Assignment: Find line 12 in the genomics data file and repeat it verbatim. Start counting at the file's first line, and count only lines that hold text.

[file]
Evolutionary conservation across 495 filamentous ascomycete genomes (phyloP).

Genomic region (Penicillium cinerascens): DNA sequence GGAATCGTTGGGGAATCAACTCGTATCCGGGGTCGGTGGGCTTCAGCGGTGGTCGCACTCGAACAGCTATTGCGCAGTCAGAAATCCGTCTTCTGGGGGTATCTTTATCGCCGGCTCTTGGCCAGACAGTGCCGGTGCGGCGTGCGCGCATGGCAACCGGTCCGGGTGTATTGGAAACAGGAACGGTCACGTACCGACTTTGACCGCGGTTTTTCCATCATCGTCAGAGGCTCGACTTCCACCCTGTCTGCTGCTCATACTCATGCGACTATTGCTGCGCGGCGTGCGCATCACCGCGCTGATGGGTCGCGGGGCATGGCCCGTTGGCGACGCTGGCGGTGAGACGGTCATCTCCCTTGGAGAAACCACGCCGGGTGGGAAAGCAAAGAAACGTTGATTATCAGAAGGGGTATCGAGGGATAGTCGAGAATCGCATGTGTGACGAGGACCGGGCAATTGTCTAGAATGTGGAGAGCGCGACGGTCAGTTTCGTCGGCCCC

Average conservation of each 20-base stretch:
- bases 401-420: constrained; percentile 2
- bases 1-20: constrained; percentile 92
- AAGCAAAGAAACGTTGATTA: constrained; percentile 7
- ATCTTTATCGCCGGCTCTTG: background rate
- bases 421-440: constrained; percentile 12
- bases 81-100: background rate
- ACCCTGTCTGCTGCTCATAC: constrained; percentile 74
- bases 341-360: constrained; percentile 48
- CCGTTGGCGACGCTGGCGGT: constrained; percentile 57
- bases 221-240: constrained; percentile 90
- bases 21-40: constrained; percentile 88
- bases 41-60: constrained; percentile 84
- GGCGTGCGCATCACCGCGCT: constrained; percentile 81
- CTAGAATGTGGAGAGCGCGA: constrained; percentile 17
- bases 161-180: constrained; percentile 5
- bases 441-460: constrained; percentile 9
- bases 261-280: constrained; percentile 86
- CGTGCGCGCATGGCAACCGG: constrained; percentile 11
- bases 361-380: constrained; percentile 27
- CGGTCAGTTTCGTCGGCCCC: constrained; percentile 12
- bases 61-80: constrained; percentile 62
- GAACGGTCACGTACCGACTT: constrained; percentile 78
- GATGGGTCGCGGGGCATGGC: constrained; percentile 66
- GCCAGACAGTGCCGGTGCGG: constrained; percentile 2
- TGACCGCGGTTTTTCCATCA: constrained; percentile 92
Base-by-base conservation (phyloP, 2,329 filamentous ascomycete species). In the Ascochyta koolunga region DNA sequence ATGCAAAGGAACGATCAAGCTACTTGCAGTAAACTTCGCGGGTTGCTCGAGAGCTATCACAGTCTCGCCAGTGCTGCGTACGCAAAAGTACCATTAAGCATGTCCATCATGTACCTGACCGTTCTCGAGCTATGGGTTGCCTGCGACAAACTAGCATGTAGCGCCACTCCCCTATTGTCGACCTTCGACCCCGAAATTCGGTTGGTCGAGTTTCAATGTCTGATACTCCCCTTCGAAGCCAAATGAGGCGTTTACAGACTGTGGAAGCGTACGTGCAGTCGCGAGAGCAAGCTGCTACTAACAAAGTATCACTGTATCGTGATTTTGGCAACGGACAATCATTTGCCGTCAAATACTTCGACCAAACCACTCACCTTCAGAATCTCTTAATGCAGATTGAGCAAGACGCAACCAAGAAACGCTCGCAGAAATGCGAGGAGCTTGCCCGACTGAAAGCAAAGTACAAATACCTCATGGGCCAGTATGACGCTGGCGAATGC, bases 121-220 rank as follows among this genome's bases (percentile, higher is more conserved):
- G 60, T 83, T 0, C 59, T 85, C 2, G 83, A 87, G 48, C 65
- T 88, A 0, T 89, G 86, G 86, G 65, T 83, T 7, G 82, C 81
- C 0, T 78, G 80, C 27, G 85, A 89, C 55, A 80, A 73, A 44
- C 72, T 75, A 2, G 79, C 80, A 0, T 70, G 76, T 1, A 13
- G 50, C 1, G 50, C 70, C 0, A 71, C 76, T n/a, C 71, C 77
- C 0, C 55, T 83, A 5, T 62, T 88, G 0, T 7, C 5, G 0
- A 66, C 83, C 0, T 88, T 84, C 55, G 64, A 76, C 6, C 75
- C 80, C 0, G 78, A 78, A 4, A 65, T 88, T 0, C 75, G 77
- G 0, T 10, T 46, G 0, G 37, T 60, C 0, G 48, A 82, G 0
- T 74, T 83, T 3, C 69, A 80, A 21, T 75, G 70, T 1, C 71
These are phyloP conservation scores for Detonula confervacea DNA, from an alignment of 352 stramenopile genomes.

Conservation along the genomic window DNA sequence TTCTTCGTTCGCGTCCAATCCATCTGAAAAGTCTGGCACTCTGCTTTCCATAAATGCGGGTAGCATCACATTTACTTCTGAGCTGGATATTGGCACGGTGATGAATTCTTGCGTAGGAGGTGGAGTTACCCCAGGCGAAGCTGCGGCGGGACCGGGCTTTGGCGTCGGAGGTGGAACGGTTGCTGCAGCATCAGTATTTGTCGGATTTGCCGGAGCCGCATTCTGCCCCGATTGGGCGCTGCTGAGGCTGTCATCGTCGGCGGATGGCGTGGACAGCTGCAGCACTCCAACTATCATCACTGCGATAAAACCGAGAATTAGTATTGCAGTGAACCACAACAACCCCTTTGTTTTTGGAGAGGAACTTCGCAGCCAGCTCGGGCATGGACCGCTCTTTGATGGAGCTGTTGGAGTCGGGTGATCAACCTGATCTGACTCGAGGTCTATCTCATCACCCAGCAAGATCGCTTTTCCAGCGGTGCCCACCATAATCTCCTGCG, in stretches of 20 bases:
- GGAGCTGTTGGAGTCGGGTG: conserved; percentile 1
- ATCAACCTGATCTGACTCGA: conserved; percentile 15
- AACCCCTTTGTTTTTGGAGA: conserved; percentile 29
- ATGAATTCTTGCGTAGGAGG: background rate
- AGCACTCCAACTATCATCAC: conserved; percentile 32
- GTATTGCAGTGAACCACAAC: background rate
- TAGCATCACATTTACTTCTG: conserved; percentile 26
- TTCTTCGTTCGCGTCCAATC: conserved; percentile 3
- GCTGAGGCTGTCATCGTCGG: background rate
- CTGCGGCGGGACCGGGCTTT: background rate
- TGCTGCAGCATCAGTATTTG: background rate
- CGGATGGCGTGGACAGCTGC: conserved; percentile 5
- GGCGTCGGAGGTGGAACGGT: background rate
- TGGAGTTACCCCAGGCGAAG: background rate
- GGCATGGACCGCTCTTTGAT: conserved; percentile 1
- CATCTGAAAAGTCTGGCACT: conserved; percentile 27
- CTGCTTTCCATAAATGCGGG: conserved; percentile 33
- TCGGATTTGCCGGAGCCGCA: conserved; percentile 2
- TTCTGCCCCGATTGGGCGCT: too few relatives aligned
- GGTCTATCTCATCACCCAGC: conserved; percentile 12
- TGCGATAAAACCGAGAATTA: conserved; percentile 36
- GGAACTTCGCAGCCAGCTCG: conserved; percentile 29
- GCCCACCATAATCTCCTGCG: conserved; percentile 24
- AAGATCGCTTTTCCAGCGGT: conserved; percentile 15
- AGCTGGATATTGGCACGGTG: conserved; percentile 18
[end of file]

- CCGTTGGCGACGCTGGCGGT: constrained; percentile 57